Turning grapes and wine into profit is a tough business; there are, however, many positives to focus and build on. Christo Conradie, manager of VinPro’s Wine Cellar division, outlined the financial realities facing wine grape producers and wineries, at the annual Nedbank VinPro Information Day in Cape Town.
Only 15% of wine grape producers are currently profitable, with a net farming income higher than R21 000 per hectare, and 30% making a loss. “Input costs are rising sharply, with income not keeping up,” said Conradie.
Producer cellars need R4.44/litre white wine sold in bulk to break even, and R6.09/litre for bulk red wine. However, the local sales price for these categories were R4.46/litre and R5.81/litre respectively.
Conradie reiterated that improving these figures are not the responsibility of retailers or wholesalers, but need to be tackled by the industry as a collective. The industry is already addressing various aspects that effect wine businesses, which include initiatives from the Wine Industry Strategic Exercise, such as a transformation plan, projects focusing on energy efficiency, as well as price-point analyses and closer collaboration with government.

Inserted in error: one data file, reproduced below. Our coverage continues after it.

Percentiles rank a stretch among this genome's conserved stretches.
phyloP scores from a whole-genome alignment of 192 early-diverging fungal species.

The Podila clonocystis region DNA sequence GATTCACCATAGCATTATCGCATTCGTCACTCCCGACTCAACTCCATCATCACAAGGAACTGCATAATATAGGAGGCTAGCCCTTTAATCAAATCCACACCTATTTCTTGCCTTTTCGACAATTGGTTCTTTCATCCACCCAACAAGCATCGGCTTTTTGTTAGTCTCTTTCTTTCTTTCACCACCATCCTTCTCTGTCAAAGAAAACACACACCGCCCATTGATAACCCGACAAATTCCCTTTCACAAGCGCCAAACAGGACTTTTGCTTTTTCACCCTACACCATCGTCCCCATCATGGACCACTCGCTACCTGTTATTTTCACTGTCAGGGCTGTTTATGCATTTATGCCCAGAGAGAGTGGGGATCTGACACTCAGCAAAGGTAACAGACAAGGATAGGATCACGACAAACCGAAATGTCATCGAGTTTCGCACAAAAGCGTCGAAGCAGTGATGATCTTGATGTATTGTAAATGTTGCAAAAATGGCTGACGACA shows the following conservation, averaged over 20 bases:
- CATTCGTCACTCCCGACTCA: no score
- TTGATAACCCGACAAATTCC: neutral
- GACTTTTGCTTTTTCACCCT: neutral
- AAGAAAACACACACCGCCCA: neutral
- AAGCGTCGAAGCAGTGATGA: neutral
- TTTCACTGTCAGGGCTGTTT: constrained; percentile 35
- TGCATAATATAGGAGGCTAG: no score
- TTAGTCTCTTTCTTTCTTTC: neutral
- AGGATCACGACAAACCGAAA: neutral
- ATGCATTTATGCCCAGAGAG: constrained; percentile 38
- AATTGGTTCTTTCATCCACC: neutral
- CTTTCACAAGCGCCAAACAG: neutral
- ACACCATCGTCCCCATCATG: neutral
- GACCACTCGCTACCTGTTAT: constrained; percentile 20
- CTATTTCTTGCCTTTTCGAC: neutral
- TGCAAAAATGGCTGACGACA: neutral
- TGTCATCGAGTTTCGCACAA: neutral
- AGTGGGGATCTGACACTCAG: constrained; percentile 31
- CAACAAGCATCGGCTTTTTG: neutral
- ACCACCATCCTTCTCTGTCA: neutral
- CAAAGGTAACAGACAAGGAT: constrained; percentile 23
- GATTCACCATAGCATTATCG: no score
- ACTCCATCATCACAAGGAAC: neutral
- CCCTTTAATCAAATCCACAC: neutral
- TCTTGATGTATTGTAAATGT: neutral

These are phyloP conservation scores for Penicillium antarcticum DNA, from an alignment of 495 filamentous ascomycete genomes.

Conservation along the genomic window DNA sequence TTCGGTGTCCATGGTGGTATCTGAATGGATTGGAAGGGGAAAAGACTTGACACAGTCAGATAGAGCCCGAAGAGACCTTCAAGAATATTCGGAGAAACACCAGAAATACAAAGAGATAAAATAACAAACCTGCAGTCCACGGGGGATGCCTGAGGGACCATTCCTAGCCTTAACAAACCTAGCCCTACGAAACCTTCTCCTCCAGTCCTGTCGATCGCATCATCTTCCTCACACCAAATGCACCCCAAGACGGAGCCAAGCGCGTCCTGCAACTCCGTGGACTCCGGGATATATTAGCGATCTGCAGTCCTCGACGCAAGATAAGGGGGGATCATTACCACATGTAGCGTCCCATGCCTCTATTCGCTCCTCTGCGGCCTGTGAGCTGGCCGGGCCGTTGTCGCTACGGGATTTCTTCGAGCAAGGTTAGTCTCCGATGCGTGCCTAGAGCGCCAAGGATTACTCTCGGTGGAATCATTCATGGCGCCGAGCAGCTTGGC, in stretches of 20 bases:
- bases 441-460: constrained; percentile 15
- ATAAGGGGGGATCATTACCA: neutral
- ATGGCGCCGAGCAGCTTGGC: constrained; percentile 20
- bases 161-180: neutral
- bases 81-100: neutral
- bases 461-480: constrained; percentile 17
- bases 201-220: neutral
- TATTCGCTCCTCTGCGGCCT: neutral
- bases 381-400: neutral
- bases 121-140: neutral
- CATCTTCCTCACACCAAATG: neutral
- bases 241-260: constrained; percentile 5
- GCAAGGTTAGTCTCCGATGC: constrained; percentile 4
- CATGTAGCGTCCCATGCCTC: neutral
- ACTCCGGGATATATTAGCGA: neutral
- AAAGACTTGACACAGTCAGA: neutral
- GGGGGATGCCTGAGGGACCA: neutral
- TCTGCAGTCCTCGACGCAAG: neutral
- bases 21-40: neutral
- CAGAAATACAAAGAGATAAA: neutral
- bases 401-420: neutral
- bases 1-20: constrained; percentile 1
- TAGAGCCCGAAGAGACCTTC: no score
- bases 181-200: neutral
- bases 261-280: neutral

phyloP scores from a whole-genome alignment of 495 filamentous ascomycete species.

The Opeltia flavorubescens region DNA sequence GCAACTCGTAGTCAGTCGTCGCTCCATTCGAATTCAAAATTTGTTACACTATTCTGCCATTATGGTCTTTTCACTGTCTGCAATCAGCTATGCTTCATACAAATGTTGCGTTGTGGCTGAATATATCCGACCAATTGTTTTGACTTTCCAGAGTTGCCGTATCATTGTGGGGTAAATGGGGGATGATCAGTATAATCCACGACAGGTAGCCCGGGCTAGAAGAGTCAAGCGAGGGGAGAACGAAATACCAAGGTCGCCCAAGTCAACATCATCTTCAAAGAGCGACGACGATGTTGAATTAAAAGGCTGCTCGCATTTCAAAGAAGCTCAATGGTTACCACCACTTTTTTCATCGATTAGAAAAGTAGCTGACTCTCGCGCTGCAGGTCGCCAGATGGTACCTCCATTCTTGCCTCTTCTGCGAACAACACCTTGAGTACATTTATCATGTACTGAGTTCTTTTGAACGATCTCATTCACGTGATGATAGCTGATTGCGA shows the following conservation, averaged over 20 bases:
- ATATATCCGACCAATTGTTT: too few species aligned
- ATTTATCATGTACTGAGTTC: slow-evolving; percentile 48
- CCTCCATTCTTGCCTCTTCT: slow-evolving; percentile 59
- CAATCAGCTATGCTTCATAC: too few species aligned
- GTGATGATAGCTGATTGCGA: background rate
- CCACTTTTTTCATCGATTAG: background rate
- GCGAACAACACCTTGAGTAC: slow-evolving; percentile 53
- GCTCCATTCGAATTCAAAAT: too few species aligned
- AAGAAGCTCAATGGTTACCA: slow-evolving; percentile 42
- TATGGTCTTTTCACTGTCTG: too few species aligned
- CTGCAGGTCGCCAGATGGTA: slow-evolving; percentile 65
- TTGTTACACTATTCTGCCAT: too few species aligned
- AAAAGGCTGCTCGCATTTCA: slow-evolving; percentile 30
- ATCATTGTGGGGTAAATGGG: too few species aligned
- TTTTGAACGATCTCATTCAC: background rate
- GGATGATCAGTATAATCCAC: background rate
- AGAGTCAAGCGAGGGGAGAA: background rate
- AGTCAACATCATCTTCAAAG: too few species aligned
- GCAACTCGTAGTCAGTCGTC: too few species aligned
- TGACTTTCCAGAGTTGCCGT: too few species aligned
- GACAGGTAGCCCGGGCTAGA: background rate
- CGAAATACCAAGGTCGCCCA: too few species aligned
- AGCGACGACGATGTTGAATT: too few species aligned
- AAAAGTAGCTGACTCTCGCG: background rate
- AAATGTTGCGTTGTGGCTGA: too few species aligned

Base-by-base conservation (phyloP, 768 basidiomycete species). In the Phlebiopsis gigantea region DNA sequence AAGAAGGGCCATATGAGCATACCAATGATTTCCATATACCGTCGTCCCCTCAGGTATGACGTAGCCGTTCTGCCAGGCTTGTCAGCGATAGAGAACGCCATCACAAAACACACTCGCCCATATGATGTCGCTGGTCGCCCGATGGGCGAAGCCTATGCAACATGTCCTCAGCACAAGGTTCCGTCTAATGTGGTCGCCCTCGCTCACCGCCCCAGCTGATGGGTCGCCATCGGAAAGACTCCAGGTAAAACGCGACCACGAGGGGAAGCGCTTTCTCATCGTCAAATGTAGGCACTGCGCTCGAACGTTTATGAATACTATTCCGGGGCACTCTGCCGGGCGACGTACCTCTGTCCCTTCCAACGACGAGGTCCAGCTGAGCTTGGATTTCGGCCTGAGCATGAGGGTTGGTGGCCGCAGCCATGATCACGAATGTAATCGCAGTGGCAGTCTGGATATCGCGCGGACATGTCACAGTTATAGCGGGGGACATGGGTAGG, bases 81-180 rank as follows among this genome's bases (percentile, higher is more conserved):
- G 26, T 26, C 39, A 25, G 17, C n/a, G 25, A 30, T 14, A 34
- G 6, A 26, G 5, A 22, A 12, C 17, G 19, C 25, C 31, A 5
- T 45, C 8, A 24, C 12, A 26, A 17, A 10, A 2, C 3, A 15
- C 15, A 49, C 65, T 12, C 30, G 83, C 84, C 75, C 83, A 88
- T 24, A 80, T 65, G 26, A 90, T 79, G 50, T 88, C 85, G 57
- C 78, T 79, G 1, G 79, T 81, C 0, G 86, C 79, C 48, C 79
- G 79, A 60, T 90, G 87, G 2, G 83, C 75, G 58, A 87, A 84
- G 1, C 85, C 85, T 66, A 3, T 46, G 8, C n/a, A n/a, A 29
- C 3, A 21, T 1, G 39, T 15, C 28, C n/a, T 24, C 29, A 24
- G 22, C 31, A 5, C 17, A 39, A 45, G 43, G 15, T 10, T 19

“It’s tough, but there are many positives to focus and build on, such as an increase in local wine sales, world-class wines, passionate winemakers and growth in wine tourism,” said Conradie.
“Take a good, hard look at your business, identify those aspects that can improve, challenge the status quo and have the guts to change it!” he urged the industry. Continuous monitoring of progress, bringing external expertise to the boardroom and a greater focus on the consumer preferences are also needed.